Patients have a right to understand exactly what it means when they are told they have periodontal disease. “You have periodontal disease and this is what it will cost to treat it,” is not enough information. Here are three things every patient needs to know about their oral condition.

1. An explanation of the periodontal diagnosis that includes descriptors.

Find out if your periodontal disease

  • – is early, moderate or severe.
  • – is localized to just a few areas or generalized. If localized, where are these areas and what might have caused it to occur there?
  • – will result in the loss of any teeth in the next three years. If so, which ones are they?

Unless you are able to clearly understand how many teeth are at risk and how involved each one is, you will not be able to make good decisions. Some teeth have a mild condition and may simply need a few more cleaning appointments a year. Other teeth are very advanced and pursuing further complicated treatment may not make sense.

2. A discussion of treatment options.

3.An explanation about managing discomfort during the procedure.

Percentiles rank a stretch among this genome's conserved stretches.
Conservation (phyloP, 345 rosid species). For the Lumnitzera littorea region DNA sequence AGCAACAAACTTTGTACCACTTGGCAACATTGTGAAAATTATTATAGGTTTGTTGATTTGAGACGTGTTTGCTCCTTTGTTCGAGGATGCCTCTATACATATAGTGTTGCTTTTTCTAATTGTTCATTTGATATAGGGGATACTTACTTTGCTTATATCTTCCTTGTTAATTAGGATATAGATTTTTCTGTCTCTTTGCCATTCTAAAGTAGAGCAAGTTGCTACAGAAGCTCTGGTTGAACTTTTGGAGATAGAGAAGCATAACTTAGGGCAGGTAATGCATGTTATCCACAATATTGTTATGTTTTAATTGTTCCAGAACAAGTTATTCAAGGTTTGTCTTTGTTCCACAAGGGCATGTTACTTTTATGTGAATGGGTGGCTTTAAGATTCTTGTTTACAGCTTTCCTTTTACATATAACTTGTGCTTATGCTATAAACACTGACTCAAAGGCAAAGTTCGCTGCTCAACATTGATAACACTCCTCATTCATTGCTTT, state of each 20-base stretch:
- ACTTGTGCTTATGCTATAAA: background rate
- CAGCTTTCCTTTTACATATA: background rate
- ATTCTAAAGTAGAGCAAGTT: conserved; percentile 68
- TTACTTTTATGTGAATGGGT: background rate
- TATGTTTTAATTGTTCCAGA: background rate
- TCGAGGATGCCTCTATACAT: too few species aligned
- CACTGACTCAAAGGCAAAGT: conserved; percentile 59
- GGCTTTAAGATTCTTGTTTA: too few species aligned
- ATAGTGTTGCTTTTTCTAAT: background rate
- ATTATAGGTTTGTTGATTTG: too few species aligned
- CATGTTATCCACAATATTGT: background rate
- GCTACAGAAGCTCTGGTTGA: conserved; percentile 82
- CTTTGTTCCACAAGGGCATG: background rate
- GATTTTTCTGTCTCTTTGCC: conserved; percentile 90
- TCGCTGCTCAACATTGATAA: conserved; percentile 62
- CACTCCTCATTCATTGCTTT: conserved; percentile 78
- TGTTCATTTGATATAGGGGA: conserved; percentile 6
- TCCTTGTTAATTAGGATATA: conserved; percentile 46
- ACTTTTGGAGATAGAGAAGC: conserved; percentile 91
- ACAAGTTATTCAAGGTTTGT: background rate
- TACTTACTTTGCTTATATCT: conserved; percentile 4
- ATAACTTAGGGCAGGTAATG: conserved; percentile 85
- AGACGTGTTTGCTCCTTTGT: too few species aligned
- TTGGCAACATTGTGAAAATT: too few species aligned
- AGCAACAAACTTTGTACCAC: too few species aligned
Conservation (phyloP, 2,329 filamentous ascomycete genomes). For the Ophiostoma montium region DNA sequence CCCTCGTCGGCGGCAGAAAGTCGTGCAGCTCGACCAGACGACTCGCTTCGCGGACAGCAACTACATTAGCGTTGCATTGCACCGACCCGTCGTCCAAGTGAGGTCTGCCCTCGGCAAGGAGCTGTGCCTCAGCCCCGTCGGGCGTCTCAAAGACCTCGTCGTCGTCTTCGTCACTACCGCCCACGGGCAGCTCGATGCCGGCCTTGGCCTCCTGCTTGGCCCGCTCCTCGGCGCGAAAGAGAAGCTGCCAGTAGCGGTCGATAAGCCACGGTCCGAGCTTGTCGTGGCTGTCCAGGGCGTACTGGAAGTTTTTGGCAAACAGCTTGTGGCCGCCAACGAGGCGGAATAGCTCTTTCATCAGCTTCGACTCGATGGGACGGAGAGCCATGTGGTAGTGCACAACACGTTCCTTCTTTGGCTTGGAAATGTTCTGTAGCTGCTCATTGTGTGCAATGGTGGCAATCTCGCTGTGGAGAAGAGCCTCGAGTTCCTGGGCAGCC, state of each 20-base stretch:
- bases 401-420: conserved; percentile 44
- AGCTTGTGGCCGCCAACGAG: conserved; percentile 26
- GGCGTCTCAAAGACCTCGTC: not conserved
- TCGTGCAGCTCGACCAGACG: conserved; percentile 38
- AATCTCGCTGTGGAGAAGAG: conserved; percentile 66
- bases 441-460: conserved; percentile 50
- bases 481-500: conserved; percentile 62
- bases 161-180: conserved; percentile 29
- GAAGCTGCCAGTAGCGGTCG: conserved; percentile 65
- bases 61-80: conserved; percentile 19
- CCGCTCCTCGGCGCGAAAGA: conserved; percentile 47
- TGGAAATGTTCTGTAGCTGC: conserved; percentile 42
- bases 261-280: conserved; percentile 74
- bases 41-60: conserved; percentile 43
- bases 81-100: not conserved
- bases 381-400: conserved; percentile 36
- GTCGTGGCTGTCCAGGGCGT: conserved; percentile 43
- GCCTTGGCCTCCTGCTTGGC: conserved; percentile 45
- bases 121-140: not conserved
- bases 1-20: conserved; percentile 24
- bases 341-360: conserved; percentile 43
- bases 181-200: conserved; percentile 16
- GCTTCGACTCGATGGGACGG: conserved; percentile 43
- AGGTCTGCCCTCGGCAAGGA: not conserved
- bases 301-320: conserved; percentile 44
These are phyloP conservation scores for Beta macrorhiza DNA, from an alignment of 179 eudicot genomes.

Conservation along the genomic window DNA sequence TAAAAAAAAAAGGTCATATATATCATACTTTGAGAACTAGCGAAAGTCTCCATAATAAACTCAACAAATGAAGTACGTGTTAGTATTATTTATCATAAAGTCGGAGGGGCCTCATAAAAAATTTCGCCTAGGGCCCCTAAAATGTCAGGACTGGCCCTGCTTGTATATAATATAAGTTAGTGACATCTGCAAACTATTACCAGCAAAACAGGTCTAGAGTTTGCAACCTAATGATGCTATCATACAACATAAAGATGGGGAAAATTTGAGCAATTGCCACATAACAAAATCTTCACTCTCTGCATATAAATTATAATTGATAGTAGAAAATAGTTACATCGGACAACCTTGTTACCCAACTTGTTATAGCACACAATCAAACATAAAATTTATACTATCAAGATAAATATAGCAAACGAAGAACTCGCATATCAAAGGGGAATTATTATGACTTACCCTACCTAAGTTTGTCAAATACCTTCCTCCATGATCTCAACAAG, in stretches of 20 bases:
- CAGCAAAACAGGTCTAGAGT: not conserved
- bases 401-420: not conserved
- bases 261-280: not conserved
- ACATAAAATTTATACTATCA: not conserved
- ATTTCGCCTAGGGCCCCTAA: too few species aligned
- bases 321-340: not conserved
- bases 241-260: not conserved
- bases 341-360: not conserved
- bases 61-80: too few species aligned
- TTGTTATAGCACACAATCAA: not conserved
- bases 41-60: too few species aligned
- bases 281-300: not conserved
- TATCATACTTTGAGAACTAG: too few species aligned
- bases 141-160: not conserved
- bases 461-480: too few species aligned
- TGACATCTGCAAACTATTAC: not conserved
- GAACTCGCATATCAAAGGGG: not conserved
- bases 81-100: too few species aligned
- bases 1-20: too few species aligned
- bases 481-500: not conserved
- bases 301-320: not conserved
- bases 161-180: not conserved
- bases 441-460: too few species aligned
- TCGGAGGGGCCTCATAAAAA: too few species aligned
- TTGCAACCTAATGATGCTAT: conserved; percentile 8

2 Responses

  1. Asking for an anesthetic cannot be left to the patient as they are not aware of the line of treatment.The dentist (hygienist) should give them the option during consultation.

    1. Thank you Dr. Rajan for your insight and input. I actually do not think we disagree here at all. To have scaling and root planing, there must first be a diagnosis of periodontal disease. The patient must first be informed of this finding to include all reasonable treatment options. As part of this I inform patients when I believe that a dental anesthetic should be administered. Sometimes patients will not want it to be used. I then ask them this question. “If I do not give you the anesthetic and you become uncomfortable during the procedure to the point where I am not able to do a thorough job, are you willing to accept as the next procedure a periodontal surgery?” This causes them usually to reconsider. Another way to put this is to say that if I can accomplish thorough scaling and root planing because I am not limited by the patient’s pain tolerance, then it is very possible that we can reduce or even eliminate the next level of treatment.

      If I am ever the patient and I need scaling and root planing, I will indeed request local anesthesia. Once patients have been informed of the diagnosis and scaling and root planing, if in the future, they ever require it again my hope is they will be knowledgeable to discuss the local anesthesia issue.

      Although this was not the direction of the post, I do believe that repeat scaling and root planing can often be accomplished without local anesthesia. One of the differences with this and initial scaling and root planing is the level of calculus and how embedded it is in the root.